Agriculture and Conservation

Extensive agriculture is often associated with high biodiversity (EEA 2004; Halada et al. 2011). As a result, the concept of “High Nature Values Farmland” (HNVF) was introduced in the 1990s and now represents 15–25 % of the EU countryside (EEA 2004). High Nature Value Farmland areas typically depend on human activities, which maintain them by blocking the process of natural successions (EEA 2004; Halada et al. 2011; Merckx and Macdonald, in press; and see Chap. 6). In particular, some of the Natura 2000 sites are covered on more than a fourth of their area by extensive farmland (EEA 2004). In a review of the 231 habitats types of the Annex I of the Habitat Directive, Halada et al. (2011) identified 63 habitats depending on agricultural practices for their management, 23 of which are “fully dependent”, while 40 “partly depend” on agriculture, mainly due to the prevention of natural successions.

High Nature Value Farmland areas are currently threatened by two opposing forces, intensification of agriculture on the one hand, and rural depopulation and farmland abandonment on the other hand (EEA 2004, 2009b). In 2003, the Kyiv Resolution on Biodiversity, made the identification and preservation of HNVF a conservation goal (EEA 2009b). This EU conservation strategy was later integrated into the second pillar of the CAP. Agri-environment schemes (AES) and other EU subsidies thus became a tool for High Nature Value Farmland conservation (EEA 2004).

Additionally, though the European Parliament recently stated that the EU biodiversity policies were not well integrated into other sectoral policies such as energy, transport, and agriculture (European Parliament 2009), agri-environmental policies have attempted for quite some times to better integrate agricultural productivity and biodiversity conservation. Currently, EU funds address the relationship between farmers and conservation in two ways. On the one hand, the EU compensates farmers receiving a lower income due to environmental restrictions. On the other hand, the EU created incentives for farmers to develop an environmentally friendly agriculture. Both forms of subsidies are not exclusive. Following the 2003 amendment of the regulation on Rural Development of the EU (1783/2003), farmers will receive monetary compensations for the “costs incurred and income foregone” resulting from the classification of their land as a Natura 2000 site according to Article 16(1). Articles 22–24 of the same regulation directly address AES, and how “support should be granted to farmers who give agri-environmental […] commitment for at least 5 years” (Article 23). The subsidies are destined to cover the “income foregone”, “additional costs resulting from the commitment”, and “the need to provide an incentive” (Article 24). The payment of subsidies and the implementation of agri-environmental policies vary greatly from one Member State to the other (EEA 2009b).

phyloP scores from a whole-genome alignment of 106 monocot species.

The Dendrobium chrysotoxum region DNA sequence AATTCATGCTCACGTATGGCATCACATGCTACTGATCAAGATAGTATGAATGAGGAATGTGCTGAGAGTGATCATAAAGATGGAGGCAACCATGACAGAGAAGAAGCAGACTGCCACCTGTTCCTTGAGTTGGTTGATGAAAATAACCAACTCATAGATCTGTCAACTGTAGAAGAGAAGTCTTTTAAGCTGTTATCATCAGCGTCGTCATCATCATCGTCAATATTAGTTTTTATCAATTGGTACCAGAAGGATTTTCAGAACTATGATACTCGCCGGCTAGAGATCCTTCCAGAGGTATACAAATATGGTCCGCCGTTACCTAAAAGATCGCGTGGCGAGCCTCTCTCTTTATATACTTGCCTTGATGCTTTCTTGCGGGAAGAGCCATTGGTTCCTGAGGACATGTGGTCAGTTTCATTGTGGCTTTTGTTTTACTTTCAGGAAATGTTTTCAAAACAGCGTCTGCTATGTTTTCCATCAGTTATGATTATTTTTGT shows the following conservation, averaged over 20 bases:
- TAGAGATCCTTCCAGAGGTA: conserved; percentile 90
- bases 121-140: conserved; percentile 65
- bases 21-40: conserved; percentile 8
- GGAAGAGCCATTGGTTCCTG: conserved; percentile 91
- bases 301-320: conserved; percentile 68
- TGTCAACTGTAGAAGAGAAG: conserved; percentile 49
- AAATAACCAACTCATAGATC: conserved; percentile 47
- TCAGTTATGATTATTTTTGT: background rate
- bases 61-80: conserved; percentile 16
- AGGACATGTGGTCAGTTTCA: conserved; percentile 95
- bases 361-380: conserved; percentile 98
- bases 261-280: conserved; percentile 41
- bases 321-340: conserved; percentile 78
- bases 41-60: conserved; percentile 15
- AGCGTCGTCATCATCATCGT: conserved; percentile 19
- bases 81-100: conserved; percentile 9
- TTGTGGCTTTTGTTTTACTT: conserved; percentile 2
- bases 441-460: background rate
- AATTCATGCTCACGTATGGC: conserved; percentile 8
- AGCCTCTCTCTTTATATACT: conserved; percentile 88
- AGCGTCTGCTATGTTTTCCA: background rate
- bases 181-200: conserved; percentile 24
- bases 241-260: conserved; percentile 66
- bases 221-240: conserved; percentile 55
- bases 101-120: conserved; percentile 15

Nonetheless, the consequences of subsidizing nature conservation through the Common Agricultural Policy are debatable. First, a contradiction can emerge when the first pillar of the CAP favors intensive and productive agriculture on one hand, and hence fragments natural habitats (Crofts 2014; EEA 2009b; Henle et al. 2008), while, on the other hand, the second pillar incents farmers to develop environmentally friendly practices. Additionally, the compensations paid to farmers in Least Favored Areas (supported by the second pillar of the CAP to limit farmland abandonment) poses no real limits to intensification and overgrazing, provided that farmers follow country-specific “good farming practices” (EEA 2004). There is also no direct link between the amount spend in CAP subsidies per ha and the level of High Nature Value Farmland in an area (EEA 2004, 2009b; Halada et al. 2011). Finally, the payments of CAP subsidies in remote and less productive areas can appear inadequate so far. The phenomenon of rural depopulation was initiated in the 1950s in Western Europe, driven by socio-economic factors interacting to create a “circle of decline” in those remote areas (MacDonald et al. 2000; Rey Benayas et al. 2007), which is not likely to be interrupted, despite the rural development policies that have been implemented, and the resulting payment of subsidies (see Fig. 1.3 in Chap. 1). The direct consequence of the phenomenon of rural depopulation is the abandonment of farmland in the less productive areas of the EU (see Chap. 1). Agricultural land abandonment is typically perceived negatively in developed countries (Meijaard and Sheil 2011; Queiroz et al. 2014), as a result of, inter alia, observed land encroachment, increased risk of fires, and decreases in populations of farmland birds. Yet, the withdrawal of human activities from those areas is also an (often disregarded) opportunity to increase the area of wilderness in the EU by applying rewilding as a land management policy.

 
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